That afternoon my sightseeing was much more sedate. I was making my way to Linh Ung Pagoda, a sprawling Buddhist complex unveiled in 2010. The compound stands on the site of an 18th century shrine constructed in the days of Emperor Minh Mang.
Linh Ung Pagoda.
The legend behind the original shrine is a familiar one for anyone who’s been around the Asian block. They say its inspiration came from a mysterious Buddhist statue that washed up on the beach below one day. In awe, the villagers built the shrine in its honour, believing that it would protect them from harsh weather.
The pagoda’s huge main courtyard is home to potted rocks and gorgeous bonsai trees. There are also statues honouring the Eighteen Arhats, the original followers of Lord Buddha.
The dude pictured below is Khang Mon La Han, supposedly one of the eighteen. But details on him are thin on the ground and his name doesn’t even register among the lists of arhats I found. Furthermore, even a local guide couldn’t help me out. “Mm, not sure” he said, “arhats had many names”. Buddhism be confusing y’all.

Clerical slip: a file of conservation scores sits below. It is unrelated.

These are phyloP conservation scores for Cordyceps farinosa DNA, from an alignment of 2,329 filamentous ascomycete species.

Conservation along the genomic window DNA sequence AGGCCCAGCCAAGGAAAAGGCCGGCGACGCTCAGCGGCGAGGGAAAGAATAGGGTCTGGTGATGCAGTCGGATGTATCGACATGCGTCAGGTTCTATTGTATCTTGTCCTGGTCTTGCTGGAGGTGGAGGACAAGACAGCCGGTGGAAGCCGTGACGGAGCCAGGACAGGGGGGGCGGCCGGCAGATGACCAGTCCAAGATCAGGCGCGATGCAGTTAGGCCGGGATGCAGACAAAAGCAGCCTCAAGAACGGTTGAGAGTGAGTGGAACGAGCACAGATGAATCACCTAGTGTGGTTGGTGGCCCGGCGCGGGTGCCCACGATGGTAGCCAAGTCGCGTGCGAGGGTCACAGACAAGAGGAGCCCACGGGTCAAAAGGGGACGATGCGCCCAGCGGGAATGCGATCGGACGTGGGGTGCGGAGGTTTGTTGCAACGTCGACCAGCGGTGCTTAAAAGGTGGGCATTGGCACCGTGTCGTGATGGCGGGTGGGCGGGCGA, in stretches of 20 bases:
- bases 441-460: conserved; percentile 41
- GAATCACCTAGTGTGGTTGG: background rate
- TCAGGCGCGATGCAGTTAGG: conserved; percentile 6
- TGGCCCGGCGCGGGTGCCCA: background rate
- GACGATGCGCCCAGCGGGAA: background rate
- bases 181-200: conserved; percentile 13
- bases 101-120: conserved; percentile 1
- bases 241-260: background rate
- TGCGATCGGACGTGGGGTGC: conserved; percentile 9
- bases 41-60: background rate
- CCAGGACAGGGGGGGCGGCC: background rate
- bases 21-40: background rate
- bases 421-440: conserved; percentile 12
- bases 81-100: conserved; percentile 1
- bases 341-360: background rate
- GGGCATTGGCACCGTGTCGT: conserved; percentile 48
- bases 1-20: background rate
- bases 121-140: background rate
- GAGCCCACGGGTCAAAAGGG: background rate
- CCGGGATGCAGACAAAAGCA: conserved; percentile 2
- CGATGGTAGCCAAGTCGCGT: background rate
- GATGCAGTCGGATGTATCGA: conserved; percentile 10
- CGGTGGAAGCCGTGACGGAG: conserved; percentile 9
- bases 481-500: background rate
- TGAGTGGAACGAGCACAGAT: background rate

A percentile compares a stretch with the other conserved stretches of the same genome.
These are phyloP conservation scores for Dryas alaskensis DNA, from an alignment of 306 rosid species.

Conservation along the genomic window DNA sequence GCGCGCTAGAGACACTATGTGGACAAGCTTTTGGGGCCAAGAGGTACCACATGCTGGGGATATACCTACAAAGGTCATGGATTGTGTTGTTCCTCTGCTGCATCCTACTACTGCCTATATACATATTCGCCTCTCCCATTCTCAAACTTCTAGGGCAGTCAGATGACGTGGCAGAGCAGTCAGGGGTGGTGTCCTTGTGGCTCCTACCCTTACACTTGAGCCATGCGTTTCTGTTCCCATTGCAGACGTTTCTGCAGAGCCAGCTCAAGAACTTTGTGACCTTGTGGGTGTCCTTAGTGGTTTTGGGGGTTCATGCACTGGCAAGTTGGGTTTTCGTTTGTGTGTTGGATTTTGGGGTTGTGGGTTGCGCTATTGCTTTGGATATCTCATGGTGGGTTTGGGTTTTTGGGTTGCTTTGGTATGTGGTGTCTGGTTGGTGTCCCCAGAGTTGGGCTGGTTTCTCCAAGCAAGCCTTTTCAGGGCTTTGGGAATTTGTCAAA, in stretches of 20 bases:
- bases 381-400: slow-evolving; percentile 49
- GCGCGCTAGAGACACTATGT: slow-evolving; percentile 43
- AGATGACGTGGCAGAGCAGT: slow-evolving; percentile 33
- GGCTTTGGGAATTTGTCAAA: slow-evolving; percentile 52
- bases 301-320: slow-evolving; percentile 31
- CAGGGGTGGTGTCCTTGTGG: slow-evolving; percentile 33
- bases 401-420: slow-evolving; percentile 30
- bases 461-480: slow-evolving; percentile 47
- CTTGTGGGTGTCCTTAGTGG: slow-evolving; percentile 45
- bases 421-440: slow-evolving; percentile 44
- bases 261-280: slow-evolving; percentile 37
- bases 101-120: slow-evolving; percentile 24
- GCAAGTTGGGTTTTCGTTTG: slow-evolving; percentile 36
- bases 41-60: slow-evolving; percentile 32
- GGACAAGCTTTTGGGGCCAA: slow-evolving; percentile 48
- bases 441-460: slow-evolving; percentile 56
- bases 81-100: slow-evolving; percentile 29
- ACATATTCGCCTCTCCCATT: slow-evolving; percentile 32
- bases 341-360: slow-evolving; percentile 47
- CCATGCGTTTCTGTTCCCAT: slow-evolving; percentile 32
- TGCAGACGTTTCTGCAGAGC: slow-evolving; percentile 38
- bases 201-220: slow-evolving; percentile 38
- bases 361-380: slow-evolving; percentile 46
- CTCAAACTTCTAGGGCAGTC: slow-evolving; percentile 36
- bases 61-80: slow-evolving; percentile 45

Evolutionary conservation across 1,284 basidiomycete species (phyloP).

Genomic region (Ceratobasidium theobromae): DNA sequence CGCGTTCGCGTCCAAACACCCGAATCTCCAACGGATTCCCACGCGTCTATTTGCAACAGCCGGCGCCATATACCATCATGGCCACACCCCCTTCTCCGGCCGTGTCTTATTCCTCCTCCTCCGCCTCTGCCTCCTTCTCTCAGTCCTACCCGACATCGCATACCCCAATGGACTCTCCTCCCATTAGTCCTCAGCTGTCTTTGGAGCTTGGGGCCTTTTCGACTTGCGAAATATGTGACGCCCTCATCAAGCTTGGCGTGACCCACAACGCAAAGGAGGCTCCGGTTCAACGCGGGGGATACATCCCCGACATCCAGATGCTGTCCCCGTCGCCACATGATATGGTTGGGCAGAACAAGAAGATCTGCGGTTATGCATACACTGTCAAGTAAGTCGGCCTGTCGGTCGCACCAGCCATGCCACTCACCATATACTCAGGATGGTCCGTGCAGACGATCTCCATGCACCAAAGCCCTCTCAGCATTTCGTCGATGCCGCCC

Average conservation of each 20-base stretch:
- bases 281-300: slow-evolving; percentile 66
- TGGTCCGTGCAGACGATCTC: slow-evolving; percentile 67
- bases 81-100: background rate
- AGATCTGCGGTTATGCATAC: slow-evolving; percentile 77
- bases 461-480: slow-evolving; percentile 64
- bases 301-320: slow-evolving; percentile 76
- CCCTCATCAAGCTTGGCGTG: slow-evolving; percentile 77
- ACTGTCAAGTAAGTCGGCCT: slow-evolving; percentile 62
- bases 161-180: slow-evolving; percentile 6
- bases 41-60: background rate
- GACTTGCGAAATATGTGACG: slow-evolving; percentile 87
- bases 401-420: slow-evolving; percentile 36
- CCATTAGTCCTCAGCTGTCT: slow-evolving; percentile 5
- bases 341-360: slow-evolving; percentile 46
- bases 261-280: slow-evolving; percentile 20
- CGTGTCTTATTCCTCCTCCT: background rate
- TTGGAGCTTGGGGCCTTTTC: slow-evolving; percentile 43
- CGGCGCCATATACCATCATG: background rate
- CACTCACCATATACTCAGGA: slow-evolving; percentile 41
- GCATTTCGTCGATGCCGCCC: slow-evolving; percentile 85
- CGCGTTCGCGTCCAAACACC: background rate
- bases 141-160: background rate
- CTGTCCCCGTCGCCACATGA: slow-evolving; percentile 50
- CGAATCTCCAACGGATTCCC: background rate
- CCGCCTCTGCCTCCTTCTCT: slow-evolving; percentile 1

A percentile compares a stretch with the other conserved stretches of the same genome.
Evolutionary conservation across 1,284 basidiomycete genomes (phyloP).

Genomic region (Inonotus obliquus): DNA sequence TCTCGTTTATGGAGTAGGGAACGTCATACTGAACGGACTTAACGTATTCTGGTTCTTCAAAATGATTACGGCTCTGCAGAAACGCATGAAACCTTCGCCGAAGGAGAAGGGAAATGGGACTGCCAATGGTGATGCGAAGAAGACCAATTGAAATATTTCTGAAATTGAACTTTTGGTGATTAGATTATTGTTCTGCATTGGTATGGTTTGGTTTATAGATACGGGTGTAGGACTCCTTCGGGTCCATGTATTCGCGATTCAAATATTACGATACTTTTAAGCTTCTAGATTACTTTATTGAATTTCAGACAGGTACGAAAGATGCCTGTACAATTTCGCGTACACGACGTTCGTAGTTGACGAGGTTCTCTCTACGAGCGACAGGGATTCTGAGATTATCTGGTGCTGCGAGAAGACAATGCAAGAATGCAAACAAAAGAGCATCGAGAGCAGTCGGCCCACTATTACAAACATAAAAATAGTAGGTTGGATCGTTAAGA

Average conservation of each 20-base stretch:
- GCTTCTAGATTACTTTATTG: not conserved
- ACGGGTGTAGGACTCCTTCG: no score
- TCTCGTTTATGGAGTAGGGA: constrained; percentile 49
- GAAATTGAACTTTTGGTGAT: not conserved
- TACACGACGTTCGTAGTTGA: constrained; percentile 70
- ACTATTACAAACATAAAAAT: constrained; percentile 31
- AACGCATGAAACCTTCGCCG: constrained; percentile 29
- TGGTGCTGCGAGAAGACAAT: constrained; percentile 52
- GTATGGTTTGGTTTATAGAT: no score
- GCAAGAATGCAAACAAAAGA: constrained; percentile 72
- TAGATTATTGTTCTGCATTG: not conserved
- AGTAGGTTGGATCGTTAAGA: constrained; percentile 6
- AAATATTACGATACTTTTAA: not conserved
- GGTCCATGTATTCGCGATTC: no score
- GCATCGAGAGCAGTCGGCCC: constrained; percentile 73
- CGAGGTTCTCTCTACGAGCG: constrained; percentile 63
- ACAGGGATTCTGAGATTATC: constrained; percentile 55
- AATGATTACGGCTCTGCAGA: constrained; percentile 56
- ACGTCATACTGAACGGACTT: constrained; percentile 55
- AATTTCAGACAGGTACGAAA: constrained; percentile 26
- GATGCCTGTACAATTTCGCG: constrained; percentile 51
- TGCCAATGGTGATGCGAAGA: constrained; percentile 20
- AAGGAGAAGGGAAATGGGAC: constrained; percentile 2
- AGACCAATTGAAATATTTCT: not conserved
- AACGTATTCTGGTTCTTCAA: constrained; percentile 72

It was busy inside the main temple, with dozens of people praying, chanting and burning incense sticks at the main altar. Frankly, the scene was a typical one and kinda blended in with the countless Buddhist altars I’ve seen across Asia.
Monkey Mountain, Danang.
As a result, I found myself focusing on the giant incense burner at the main doors. And what a fine view you get between its sculpted handles back across the courtyard to the entrance arch. You really get a sense of scale from what is the largest pagoda in central Vietnam.
Linh Ung’s undisputed centrepiece is the towering white statue of Lady Buddha, the Goddess of Mercy. This was the 67 metre-tower I’d spied on the other side of the bay from My Khe Beach during my explorations of The Danang Coastline.
The lady, calmly looking out to sea, is Vietnam’s tallest Buddhist statue. She has 17 floors, each dedicated to a different Buddha. Visitors who make the effort to climb them are rewarded with fine sea views from a balcony at the top. Unfortunately for me, there was no interior access that day. Just my luck.
Elsewhere, I marvelled at the impressive Relics Tower, home to over 200 antique Buddha images gathered from around Vietnam. And then I was cursing all over again when I realised that everything above the ground floor was also shut up for the day. It was starting to feel like a conspiracy.